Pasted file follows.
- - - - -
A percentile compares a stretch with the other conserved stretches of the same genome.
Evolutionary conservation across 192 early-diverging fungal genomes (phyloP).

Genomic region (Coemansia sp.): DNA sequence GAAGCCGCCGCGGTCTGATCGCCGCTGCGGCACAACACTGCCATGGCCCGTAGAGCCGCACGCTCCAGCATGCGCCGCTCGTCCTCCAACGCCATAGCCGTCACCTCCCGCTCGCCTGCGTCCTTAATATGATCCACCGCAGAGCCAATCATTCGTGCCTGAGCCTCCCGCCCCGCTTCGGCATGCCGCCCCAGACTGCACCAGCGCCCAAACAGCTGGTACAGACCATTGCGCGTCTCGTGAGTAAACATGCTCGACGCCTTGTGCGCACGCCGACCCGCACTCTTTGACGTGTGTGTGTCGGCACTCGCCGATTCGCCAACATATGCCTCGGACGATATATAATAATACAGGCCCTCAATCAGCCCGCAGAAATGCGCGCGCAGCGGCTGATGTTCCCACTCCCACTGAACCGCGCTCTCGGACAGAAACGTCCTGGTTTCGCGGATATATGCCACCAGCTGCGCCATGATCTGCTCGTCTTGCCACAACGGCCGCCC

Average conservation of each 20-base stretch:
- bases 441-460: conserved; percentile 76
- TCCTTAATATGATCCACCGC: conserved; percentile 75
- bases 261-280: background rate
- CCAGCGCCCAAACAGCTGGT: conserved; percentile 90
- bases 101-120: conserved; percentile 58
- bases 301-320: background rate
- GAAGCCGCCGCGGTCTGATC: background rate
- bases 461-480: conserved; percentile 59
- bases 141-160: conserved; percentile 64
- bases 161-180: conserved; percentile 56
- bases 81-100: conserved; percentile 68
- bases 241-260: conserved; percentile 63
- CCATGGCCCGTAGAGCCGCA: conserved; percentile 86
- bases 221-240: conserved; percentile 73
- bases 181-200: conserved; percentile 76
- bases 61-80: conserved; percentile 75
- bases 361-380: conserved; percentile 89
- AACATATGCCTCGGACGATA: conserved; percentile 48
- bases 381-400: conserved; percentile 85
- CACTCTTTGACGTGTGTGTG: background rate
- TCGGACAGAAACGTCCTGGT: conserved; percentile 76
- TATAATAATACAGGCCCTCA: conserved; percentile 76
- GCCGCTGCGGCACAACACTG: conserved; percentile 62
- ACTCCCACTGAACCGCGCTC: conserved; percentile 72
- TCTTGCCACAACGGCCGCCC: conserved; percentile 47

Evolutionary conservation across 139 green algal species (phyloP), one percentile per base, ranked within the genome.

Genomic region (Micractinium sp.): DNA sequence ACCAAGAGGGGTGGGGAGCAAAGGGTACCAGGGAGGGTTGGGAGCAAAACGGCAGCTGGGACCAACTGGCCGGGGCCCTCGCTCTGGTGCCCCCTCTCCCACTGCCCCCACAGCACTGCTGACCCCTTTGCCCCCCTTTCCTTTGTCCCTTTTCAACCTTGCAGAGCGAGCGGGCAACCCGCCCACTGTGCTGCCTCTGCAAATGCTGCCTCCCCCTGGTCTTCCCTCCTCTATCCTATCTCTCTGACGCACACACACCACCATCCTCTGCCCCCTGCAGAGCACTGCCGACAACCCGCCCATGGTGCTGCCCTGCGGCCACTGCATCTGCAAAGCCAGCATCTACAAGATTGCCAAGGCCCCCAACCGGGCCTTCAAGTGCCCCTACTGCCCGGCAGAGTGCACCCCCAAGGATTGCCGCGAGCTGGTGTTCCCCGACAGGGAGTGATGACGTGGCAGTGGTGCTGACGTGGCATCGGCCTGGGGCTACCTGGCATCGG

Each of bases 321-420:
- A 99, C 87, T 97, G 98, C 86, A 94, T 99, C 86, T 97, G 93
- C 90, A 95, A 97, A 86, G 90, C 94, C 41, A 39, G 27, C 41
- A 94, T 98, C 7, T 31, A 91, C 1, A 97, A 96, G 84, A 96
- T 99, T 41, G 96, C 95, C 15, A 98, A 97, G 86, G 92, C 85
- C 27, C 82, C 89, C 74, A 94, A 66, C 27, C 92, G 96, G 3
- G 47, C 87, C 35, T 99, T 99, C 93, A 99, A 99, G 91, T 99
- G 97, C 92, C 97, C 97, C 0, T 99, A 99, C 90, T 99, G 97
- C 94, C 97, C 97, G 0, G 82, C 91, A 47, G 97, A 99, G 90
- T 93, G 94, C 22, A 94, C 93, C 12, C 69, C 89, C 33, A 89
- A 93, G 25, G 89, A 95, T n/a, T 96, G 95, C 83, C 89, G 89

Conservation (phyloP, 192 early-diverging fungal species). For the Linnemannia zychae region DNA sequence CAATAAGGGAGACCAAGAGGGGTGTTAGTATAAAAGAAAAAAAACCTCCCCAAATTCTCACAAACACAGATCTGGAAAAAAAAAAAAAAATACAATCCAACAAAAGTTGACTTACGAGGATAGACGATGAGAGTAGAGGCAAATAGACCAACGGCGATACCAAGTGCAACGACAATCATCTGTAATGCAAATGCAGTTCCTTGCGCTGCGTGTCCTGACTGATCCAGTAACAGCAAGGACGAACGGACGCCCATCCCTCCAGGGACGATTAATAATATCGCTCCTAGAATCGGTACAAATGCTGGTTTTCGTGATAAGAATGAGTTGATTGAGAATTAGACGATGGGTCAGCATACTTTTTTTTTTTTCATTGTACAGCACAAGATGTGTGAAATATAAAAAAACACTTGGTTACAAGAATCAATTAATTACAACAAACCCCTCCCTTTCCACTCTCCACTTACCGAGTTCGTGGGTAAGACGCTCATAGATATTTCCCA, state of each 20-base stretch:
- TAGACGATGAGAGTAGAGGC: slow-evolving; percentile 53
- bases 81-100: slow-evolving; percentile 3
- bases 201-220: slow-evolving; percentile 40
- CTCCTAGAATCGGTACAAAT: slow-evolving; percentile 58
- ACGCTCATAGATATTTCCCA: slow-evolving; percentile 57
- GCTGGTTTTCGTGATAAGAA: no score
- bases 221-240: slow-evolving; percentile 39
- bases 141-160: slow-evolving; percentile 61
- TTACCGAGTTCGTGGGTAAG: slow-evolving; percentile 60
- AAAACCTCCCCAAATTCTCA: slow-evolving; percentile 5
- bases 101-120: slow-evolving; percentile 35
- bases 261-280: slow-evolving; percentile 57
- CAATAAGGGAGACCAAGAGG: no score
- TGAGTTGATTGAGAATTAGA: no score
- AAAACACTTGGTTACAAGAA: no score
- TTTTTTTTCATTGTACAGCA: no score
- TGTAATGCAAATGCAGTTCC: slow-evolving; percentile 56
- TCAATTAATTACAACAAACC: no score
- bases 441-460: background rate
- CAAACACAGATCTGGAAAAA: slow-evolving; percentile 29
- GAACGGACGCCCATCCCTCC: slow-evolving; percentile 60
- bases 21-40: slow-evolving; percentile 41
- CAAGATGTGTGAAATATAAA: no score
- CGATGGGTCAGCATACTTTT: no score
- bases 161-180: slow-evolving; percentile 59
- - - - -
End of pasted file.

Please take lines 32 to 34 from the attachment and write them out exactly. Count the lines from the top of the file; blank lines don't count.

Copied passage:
Each of bases 321-420:
- A 99, C 87, T 97, G 98, C 86, A 94, T 99, C 86, T 97, G 93
- C 90, A 95, A 97, A 86, G 90, C 94, C 41, A 39, G 27, C 41